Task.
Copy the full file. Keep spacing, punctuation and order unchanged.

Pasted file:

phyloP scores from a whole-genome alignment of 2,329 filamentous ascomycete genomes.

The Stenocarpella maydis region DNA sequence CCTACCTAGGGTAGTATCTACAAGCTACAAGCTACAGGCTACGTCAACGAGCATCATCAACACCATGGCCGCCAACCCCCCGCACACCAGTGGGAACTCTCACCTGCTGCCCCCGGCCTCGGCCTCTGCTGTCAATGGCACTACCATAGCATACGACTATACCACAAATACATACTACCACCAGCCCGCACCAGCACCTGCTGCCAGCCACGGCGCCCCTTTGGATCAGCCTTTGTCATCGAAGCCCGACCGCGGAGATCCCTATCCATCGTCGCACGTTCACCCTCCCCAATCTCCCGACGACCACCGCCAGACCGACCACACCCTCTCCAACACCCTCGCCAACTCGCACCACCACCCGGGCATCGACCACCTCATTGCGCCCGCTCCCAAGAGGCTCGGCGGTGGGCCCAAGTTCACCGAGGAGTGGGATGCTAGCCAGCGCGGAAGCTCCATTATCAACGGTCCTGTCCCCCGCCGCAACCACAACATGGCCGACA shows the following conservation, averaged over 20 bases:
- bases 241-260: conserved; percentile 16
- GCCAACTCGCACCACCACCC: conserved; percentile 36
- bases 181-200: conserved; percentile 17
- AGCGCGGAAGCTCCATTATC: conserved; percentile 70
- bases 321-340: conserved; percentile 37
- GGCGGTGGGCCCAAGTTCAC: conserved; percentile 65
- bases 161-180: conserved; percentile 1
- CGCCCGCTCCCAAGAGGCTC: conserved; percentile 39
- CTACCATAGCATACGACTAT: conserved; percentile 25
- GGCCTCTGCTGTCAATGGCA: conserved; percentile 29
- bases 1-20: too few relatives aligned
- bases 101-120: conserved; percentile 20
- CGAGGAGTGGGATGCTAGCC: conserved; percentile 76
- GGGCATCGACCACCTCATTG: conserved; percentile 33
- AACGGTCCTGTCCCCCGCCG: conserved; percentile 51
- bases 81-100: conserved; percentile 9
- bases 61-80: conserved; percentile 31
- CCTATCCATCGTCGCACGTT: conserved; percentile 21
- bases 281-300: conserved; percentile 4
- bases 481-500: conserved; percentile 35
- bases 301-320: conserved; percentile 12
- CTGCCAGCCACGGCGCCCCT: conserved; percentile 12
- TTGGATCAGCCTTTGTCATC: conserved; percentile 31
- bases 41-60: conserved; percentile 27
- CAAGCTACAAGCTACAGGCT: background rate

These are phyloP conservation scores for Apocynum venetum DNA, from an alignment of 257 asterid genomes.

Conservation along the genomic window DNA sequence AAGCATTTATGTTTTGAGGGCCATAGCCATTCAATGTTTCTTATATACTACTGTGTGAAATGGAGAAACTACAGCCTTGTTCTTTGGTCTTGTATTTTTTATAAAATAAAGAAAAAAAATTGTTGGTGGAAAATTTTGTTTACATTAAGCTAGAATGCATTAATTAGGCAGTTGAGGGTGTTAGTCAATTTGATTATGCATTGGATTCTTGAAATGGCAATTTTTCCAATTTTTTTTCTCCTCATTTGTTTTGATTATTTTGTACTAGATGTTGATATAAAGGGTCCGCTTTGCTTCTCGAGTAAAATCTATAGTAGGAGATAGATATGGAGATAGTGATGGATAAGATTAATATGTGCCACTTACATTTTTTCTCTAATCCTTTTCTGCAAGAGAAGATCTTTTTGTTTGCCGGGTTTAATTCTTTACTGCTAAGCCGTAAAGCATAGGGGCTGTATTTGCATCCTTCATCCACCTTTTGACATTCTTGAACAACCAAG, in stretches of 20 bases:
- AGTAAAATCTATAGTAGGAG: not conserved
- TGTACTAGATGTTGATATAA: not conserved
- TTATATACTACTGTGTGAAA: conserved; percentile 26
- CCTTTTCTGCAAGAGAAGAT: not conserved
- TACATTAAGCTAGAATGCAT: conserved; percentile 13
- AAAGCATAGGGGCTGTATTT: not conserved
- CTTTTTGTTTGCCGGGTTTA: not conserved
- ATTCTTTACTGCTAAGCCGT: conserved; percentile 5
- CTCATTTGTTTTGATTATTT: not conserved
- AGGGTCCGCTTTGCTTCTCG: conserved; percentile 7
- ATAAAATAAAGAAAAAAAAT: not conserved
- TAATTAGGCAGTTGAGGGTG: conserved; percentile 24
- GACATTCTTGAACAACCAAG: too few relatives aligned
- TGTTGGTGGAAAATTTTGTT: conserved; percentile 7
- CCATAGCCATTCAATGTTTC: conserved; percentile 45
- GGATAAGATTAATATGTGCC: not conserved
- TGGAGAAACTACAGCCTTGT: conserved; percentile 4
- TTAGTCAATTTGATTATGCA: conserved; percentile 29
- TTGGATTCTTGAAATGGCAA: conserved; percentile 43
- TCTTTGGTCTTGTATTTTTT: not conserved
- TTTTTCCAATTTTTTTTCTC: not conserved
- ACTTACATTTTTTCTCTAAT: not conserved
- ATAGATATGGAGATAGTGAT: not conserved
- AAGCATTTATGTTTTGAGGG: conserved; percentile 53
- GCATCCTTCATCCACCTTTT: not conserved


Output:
phyloP scores from a whole-genome alignment of 2,329 filamentous ascomycete genomes.

The Stenocarpella maydis region DNA sequence CCTACCTAGGGTAGTATCTACAAGCTACAAGCTACAGGCTACGTCAACGAGCATCATCAACACCATGGCCGCCAACCCCCCGCACACCAGTGGGAACTCTCACCTGCTGCCCCCGGCCTCGGCCTCTGCTGTCAATGGCACTACCATAGCATACGACTATACCACAAATACATACTACCACCAGCCCGCACCAGCACCTGCTGCCAGCCACGGCGCCCCTTTGGATCAGCCTTTGTCATCGAAGCCCGACCGCGGAGATCCCTATCCATCGTCGCACGTTCACCCTCCCCAATCTCCCGACGACCACCGCCAGACCGACCACACCCTCTCCAACACCCTCGCCAACTCGCACCACCACCCGGGCATCGACCACCTCATTGCGCCCGCTCCCAAGAGGCTCGGCGGTGGGCCCAAGTTCACCGAGGAGTGGGATGCTAGCCAGCGCGGAAGCTCCATTATCAACGGTCCTGTCCCCCGCCGCAACCACAACATGGCCGACA shows the following conservation, averaged over 20 bases:
- bases 241-260: conserved; percentile 16
- GCCAACTCGCACCACCACCC: conserved; percentile 36
- bases 181-200: conserved; percentile 17
- AGCGCGGAAGCTCCATTATC: conserved; percentile 70
- bases 321-340: conserved; percentile 37
- GGCGGTGGGCCCAAGTTCAC: conserved; percentile 65
- bases 161-180: conserved; percentile 1
- CGCCCGCTCCCAAGAGGCTC: conserved; percentile 39
- CTACCATAGCATACGACTAT: conserved; percentile 25
- GGCCTCTGCTGTCAATGGCA: conserved; percentile 29
- bases 1-20: too few relatives aligned
- bases 101-120: conserved; percentile 20
- CGAGGAGTGGGATGCTAGCC: conserved; percentile 76
- GGGCATCGACCACCTCATTG: conserved; percentile 33
- AACGGTCCTGTCCCCCGCCG: conserved; percentile 51
- bases 81-100: conserved; percentile 9
- bases 61-80: conserved; percentile 31
- CCTATCCATCGTCGCACGTT: conserved; percentile 21
- bases 281-300: conserved; percentile 4
- bases 481-500: conserved; percentile 35
- bases 301-320: conserved; percentile 12
- CTGCCAGCCACGGCGCCCCT: conserved; percentile 12
- TTGGATCAGCCTTTGTCATC: conserved; percentile 31
- bases 41-60: conserved; percentile 27
- CAAGCTACAAGCTACAGGCT: background rate

These are phyloP conservation scores for Apocynum venetum DNA, from an alignment of 257 asterid genomes.

Conservation along the genomic window DNA sequence AAGCATTTATGTTTTGAGGGCCATAGCCATTCAATGTTTCTTATATACTACTGTGTGAAATGGAGAAACTACAGCCTTGTTCTTTGGTCTTGTATTTTTTATAAAATAAAGAAAAAAAATTGTTGGTGGAAAATTTTGTTTACATTAAGCTAGAATGCATTAATTAGGCAGTTGAGGGTGTTAGTCAATTTGATTATGCATTGGATTCTTGAAATGGCAATTTTTCCAATTTTTTTTCTCCTCATTTGTTTTGATTATTTTGTACTAGATGTTGATATAAAGGGTCCGCTTTGCTTCTCGAGTAAAATCTATAGTAGGAGATAGATATGGAGATAGTGATGGATAAGATTAATATGTGCCACTTACATTTTTTCTCTAATCCTTTTCTGCAAGAGAAGATCTTTTTGTTTGCCGGGTTTAATTCTTTACTGCTAAGCCGTAAAGCATAGGGGCTGTATTTGCATCCTTCATCCACCTTTTGACATTCTTGAACAACCAAG, in stretches of 20 bases:
- AGTAAAATCTATAGTAGGAG: not conserved
- TGTACTAGATGTTGATATAA: not conserved
- TTATATACTACTGTGTGAAA: conserved; percentile 26
- CCTTTTCTGCAAGAGAAGAT: not conserved
- TACATTAAGCTAGAATGCAT: conserved; percentile 13
- AAAGCATAGGGGCTGTATTT: not conserved
- CTTTTTGTTTGCCGGGTTTA: not conserved
- ATTCTTTACTGCTAAGCCGT: conserved; percentile 5
- CTCATTTGTTTTGATTATTT: not conserved
- AGGGTCCGCTTTGCTTCTCG: conserved; percentile 7
- ATAAAATAAAGAAAAAAAAT: not conserved
- TAATTAGGCAGTTGAGGGTG: conserved; percentile 24
- GACATTCTTGAACAACCAAG: too few relatives aligned
- TGTTGGTGGAAAATTTTGTT: conserved; percentile 7
- CCATAGCCATTCAATGTTTC: conserved; percentile 45
- GGATAAGATTAATATGTGCC: not conserved
- TGGAGAAACTACAGCCTTGT: conserved; percentile 4
- TTAGTCAATTTGATTATGCA: conserved; percentile 29
- TTGGATTCTTGAAATGGCAA: conserved; percentile 43
- TCTTTGGTCTTGTATTTTTT: not conserved
- TTTTTCCAATTTTTTTTCTC: not conserved
- ACTTACATTTTTTCTCTAAT: not conserved
- ATAGATATGGAGATAGTGAT: not conserved
- AAGCATTTATGTTTTGAGGG: conserved; percentile 53
- GCATCCTTCATCCACCTTTT: not conserved